A socialist senator held a hearing yesterday where almost everyone praised market-based climate policy.
Sen. Bernie Sanders (I-Vt.), chair of the Budget Committee, convened his panel to highlight the costs of inaction on climate change. Although he opposed carbon pricing during his 2020 presidential campaign, his hearing showcased the policy's support from economists and business groups.
But signs also emerged that the Kumbaya over carbon pricing could end up a sideshow to one of the biggest climate bills Congress has ever considered. Even as corporate support for a carbon tax builds, its would-be backers in Washington remain far apart — and time is running short.
Potential Republican supporters are more interested in stripping President Biden's infrastructure package of climate provisions than adding more of them. Although some GOP senators yesterday expressed interest in carbon pricing, they also voiced concerns. And those comments were dwarfed by renewed opposition — from both the center-right and conservatives — to taxing more or spending more on climate.
Those issues flared in the budget hearing. The panel's top Republican, Sen. Lindsey Graham of South Carolina, asked whether the U.S. Chamber of Commerce supports a carbon price. The policy had already gotten shoutouts from two major business groups during the hearing — the Business Roundtable and the Climate Leadership Council — but nobody knew where the Chamber stood on carbon pricing. (It supports a "market-based approach.")
That confusion was "telling," said Sen. Sheldon Whitehouse (D-R.I.).
Republicans don't know where business groups stand on climate, he said, because business groups don't spend time or money talking about it to lawmakers.
"I will tell you, as somebody who sits in Congress, that the corporate presence on this issue is still net negative," Whitehouse said, arguing that there's been no lobbying from the otherwise formidable influence operations of Wall Street, Silicon Valley, agriculture or consumer products.
"Nobody from corporate America who touches Congress directly is expressing any interest in getting anything done on climate," he said. "What corporate America tells the public about its attitude on climate change, and what it tells Congress about its attitude on climate change, is a disgraceful discrepancy."
The criticism from Whitehouse, one of the biggest carbon tax supporters in the upper chamber, pointed to the strife within the coalition pushing a carbon price.
The Climate Leadership Council, which represents oil companies as well as other firms, today released a report outlining the rationale for a carbon price. It argues a carbon fee would work quickly, would spur innovation and could pair with a border tax to drive decarbonization internationally.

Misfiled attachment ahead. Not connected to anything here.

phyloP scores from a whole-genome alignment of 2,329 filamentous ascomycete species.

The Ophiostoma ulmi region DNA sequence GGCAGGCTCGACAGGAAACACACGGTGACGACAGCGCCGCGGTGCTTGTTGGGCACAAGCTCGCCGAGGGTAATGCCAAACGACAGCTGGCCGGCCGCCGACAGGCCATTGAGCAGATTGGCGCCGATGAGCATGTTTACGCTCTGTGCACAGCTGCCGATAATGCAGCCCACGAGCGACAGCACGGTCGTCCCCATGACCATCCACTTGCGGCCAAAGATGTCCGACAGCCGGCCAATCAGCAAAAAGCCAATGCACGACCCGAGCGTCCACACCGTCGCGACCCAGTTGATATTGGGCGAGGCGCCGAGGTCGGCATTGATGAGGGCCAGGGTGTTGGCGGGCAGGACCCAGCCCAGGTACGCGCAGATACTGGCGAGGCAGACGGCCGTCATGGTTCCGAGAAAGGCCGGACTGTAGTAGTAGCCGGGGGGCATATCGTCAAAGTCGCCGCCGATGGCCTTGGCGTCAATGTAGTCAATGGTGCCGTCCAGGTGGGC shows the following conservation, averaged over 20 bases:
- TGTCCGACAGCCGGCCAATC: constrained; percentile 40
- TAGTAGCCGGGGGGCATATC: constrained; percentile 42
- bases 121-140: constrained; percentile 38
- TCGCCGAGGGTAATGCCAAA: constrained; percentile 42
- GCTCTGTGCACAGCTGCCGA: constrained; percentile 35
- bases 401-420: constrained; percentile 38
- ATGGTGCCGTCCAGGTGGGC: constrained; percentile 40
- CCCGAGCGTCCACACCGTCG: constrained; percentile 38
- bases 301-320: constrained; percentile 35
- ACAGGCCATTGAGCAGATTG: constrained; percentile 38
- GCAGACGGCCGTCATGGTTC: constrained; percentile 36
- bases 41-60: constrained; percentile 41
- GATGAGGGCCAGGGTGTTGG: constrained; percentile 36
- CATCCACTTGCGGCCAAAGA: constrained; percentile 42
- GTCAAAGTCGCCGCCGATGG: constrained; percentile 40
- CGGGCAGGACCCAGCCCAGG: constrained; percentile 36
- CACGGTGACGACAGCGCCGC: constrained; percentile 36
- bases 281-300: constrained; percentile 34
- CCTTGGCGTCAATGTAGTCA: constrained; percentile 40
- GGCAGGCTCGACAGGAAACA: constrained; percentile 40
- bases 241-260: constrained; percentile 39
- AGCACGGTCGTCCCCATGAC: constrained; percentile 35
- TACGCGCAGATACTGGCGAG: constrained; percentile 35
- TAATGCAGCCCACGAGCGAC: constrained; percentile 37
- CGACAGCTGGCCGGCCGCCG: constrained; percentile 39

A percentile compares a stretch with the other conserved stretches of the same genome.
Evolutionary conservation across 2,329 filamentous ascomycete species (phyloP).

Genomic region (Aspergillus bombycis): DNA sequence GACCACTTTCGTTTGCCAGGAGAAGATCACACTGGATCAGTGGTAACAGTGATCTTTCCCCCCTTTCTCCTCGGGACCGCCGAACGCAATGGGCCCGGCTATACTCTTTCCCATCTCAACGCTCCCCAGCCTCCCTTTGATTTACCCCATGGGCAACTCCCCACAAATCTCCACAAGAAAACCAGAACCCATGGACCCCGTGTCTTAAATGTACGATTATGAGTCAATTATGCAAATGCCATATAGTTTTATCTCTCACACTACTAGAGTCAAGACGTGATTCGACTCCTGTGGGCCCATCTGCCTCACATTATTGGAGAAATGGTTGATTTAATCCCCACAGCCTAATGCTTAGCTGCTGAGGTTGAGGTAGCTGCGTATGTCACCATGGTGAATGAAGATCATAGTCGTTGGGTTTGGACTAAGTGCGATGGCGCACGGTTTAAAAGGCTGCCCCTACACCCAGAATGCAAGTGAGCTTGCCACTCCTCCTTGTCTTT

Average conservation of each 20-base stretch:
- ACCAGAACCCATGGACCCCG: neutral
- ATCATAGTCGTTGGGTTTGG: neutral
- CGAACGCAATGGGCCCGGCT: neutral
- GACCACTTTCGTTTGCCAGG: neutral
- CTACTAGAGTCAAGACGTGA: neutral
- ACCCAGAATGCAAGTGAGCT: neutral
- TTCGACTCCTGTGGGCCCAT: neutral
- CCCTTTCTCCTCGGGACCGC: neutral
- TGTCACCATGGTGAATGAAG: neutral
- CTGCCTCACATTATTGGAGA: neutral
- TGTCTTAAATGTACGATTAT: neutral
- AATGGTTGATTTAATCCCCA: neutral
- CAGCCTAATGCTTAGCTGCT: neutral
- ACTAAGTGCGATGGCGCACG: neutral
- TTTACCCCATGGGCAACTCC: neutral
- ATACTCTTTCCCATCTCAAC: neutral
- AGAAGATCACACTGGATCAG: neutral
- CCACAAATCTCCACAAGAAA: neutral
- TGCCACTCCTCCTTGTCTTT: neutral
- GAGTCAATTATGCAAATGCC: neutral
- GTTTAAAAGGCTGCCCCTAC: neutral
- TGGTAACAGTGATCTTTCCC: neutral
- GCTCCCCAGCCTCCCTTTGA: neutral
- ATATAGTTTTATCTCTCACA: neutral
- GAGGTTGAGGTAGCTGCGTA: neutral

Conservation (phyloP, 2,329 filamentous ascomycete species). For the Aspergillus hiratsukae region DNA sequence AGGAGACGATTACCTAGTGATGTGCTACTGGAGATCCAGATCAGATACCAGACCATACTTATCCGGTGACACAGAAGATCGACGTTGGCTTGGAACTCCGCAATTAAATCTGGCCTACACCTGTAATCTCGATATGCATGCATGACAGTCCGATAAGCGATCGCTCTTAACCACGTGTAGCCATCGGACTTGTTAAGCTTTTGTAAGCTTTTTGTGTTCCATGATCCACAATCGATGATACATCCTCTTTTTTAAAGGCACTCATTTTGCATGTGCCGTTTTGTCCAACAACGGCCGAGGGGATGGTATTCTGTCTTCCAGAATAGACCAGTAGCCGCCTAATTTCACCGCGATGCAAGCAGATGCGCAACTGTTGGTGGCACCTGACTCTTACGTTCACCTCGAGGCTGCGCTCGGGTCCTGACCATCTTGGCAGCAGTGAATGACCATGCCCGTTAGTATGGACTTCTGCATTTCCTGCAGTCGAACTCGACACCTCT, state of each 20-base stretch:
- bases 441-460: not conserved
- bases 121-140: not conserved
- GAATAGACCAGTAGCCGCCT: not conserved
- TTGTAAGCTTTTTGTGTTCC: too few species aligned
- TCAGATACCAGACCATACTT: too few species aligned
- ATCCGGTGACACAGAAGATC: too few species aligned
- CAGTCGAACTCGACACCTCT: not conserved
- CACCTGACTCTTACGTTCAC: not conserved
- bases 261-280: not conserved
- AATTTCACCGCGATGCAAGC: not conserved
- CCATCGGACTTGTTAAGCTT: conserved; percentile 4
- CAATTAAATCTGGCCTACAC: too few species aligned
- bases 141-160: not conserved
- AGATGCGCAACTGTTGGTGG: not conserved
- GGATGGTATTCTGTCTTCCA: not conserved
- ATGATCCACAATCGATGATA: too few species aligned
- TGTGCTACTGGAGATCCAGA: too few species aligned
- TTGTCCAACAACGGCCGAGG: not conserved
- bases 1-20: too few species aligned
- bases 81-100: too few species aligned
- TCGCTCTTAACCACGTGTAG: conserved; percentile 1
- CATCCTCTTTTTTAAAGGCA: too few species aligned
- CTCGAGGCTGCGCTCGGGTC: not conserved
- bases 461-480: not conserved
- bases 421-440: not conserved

Graham said he met Wednesday with the Climate Leadership Council, and he's heard encouraging things from his home-state auto industry as well as the fossil fuel sector itself. He listed off the potential benefits of decarbonization and said it was all but inevitable — but maybe not at this moment or even soon.
"The bottom line for me is, I know it's a problem. And everybody's sort of looking at each other on my side. Y'all have gotten solutions that I don't think I can get there," he said. "It's a 50-50 Senate."
Democrats aren't united behind the idea either.
Biden, vowing not to raise taxes on anyone but the wealthy, has opted for his infrastructure package to include a clean electricity standard instead of a carbon price. The administration hasn't ruled out a carbon tax, but top officials have said the president's choice is clear. Conservative Democrats like Sen. Joe Manchin of West Virginia are also deeply skeptical.
Maine Sen. Susan Collins, one of the most moderate Republicans, has supported carbon pricing measures in the past. But Collins' campaign attacked her 2020 opponent for seeming to support a carbon tax, and yesterday she singled out the climate provisions in Biden's infrastructure plan for criticism.
Collins said it was a problem that Biden's plan includes "portions of the Green New Deal, spending more money — $174 billion — on electric vehicles than on roads, bridges, airports and seaports combined."
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